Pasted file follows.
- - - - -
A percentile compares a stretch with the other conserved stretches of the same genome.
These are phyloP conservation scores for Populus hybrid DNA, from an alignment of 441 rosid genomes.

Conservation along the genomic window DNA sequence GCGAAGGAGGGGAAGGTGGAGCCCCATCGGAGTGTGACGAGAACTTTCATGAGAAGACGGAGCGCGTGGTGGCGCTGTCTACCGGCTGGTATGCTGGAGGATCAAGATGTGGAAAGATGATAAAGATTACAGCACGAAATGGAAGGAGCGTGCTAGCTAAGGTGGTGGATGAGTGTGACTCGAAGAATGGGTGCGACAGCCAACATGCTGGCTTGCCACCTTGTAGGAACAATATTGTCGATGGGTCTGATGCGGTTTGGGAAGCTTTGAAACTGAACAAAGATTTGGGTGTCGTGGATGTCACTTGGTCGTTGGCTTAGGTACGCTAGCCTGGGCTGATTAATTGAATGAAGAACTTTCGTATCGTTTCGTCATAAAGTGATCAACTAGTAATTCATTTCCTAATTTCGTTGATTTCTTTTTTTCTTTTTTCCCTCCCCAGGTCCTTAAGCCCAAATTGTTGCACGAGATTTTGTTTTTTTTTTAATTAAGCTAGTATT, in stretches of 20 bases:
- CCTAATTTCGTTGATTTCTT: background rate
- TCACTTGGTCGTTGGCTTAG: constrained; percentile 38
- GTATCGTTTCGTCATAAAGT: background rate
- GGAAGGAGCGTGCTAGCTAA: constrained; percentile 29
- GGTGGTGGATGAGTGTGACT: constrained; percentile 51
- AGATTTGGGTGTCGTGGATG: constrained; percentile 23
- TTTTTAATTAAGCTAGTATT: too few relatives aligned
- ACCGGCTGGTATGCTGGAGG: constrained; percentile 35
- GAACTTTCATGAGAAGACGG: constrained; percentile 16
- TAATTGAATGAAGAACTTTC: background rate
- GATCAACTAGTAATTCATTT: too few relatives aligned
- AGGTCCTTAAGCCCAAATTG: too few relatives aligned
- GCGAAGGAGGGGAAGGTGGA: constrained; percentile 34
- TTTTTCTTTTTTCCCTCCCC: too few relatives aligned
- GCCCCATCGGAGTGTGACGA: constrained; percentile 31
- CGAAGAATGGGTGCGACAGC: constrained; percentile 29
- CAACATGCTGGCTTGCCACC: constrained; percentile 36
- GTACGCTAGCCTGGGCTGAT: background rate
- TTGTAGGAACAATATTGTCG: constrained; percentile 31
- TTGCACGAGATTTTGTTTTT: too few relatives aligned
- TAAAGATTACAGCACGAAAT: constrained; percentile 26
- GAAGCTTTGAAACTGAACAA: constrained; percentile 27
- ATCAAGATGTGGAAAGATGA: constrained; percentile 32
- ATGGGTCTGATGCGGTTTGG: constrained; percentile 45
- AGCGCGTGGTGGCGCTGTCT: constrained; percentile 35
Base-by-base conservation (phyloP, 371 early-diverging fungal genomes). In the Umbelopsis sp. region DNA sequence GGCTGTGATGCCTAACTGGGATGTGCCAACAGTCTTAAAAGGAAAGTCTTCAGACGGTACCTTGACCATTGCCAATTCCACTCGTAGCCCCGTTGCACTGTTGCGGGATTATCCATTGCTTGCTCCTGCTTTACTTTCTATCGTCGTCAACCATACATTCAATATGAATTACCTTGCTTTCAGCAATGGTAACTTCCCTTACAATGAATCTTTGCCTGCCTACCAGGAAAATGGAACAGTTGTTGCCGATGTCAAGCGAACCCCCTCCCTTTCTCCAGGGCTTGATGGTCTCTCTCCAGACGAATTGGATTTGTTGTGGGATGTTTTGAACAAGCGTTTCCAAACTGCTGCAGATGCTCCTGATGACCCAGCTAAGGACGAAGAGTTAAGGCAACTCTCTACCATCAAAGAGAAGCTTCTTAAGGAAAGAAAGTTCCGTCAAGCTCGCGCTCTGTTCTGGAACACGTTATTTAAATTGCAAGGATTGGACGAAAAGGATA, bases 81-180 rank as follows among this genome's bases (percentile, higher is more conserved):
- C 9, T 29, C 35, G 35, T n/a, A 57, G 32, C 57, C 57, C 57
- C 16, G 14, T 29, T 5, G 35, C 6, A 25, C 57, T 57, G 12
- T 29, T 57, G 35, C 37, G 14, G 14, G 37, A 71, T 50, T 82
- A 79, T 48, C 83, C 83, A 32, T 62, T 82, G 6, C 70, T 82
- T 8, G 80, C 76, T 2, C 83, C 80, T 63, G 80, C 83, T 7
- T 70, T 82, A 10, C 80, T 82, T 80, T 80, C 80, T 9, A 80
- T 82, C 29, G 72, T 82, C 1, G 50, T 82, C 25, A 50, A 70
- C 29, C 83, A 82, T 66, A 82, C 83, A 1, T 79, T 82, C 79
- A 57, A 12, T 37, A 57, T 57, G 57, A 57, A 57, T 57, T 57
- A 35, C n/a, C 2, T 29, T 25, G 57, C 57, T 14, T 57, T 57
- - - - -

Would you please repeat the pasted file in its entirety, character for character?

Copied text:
A percentile compares a stretch with the other conserved stretches of the same genome.
These are phyloP conservation scores for Populus hybrid DNA, from an alignment of 441 rosid genomes.

Conservation along the genomic window DNA sequence GCGAAGGAGGGGAAGGTGGAGCCCCATCGGAGTGTGACGAGAACTTTCATGAGAAGACGGAGCGCGTGGTGGCGCTGTCTACCGGCTGGTATGCTGGAGGATCAAGATGTGGAAAGATGATAAAGATTACAGCACGAAATGGAAGGAGCGTGCTAGCTAAGGTGGTGGATGAGTGTGACTCGAAGAATGGGTGCGACAGCCAACATGCTGGCTTGCCACCTTGTAGGAACAATATTGTCGATGGGTCTGATGCGGTTTGGGAAGCTTTGAAACTGAACAAAGATTTGGGTGTCGTGGATGTCACTTGGTCGTTGGCTTAGGTACGCTAGCCTGGGCTGATTAATTGAATGAAGAACTTTCGTATCGTTTCGTCATAAAGTGATCAACTAGTAATTCATTTCCTAATTTCGTTGATTTCTTTTTTTCTTTTTTCCCTCCCCAGGTCCTTAAGCCCAAATTGTTGCACGAGATTTTGTTTTTTTTTTAATTAAGCTAGTATT, in stretches of 20 bases:
- CCTAATTTCGTTGATTTCTT: background rate
- TCACTTGGTCGTTGGCTTAG: constrained; percentile 38
- GTATCGTTTCGTCATAAAGT: background rate
- GGAAGGAGCGTGCTAGCTAA: constrained; percentile 29
- GGTGGTGGATGAGTGTGACT: constrained; percentile 51
- AGATTTGGGTGTCGTGGATG: constrained; percentile 23
- TTTTTAATTAAGCTAGTATT: too few relatives aligned
- ACCGGCTGGTATGCTGGAGG: constrained; percentile 35
- GAACTTTCATGAGAAGACGG: constrained; percentile 16
- TAATTGAATGAAGAACTTTC: background rate
- GATCAACTAGTAATTCATTT: too few relatives aligned
- AGGTCCTTAAGCCCAAATTG: too few relatives aligned
- GCGAAGGAGGGGAAGGTGGA: constrained; percentile 34
- TTTTTCTTTTTTCCCTCCCC: too few relatives aligned
- GCCCCATCGGAGTGTGACGA: constrained; percentile 31
- CGAAGAATGGGTGCGACAGC: constrained; percentile 29
- CAACATGCTGGCTTGCCACC: constrained; percentile 36
- GTACGCTAGCCTGGGCTGAT: background rate
- TTGTAGGAACAATATTGTCG: constrained; percentile 31
- TTGCACGAGATTTTGTTTTT: too few relatives aligned
- TAAAGATTACAGCACGAAAT: constrained; percentile 26
- GAAGCTTTGAAACTGAACAA: constrained; percentile 27
- ATCAAGATGTGGAAAGATGA: constrained; percentile 32
- ATGGGTCTGATGCGGTTTGG: constrained; percentile 45
- AGCGCGTGGTGGCGCTGTCT: constrained; percentile 35
Base-by-base conservation (phyloP, 371 early-diverging fungal genomes). In the Umbelopsis sp. region DNA sequence GGCTGTGATGCCTAACTGGGATGTGCCAACAGTCTTAAAAGGAAAGTCTTCAGACGGTACCTTGACCATTGCCAATTCCACTCGTAGCCCCGTTGCACTGTTGCGGGATTATCCATTGCTTGCTCCTGCTTTACTTTCTATCGTCGTCAACCATACATTCAATATGAATTACCTTGCTTTCAGCAATGGTAACTTCCCTTACAATGAATCTTTGCCTGCCTACCAGGAAAATGGAACAGTTGTTGCCGATGTCAAGCGAACCCCCTCCCTTTCTCCAGGGCTTGATGGTCTCTCTCCAGACGAATTGGATTTGTTGTGGGATGTTTTGAACAAGCGTTTCCAAACTGCTGCAGATGCTCCTGATGACCCAGCTAAGGACGAAGAGTTAAGGCAACTCTCTACCATCAAAGAGAAGCTTCTTAAGGAAAGAAAGTTCCGTCAAGCTCGCGCTCTGTTCTGGAACACGTTATTTAAATTGCAAGGATTGGACGAAAAGGATA, bases 81-180 rank as follows among this genome's bases (percentile, higher is more conserved):
- C 9, T 29, C 35, G 35, T n/a, A 57, G 32, C 57, C 57, C 57
- C 16, G 14, T 29, T 5, G 35, C 6, A 25, C 57, T 57, G 12
- T 29, T 57, G 35, C 37, G 14, G 14, G 37, A 71, T 50, T 82
- A 79, T 48, C 83, C 83, A 32, T 62, T 82, G 6, C 70, T 82
- T 8, G 80, C 76, T 2, C 83, C 80, T 63, G 80, C 83, T 7
- T 70, T 82, A 10, C 80, T 82, T 80, T 80, C 80, T 9, A 80
- T 82, C 29, G 72, T 82, C 1, G 50, T 82, C 25, A 50, A 70
- C 29, C 83, A 82, T 66, A 82, C 83, A 1, T 79, T 82, C 79
- A 57, A 12, T 37, A 57, T 57, G 57, A 57, A 57, T 57, T 57
- A 35, C n/a, C 2, T 29, T 25, G 57, C 57, T 14, T 57, T 57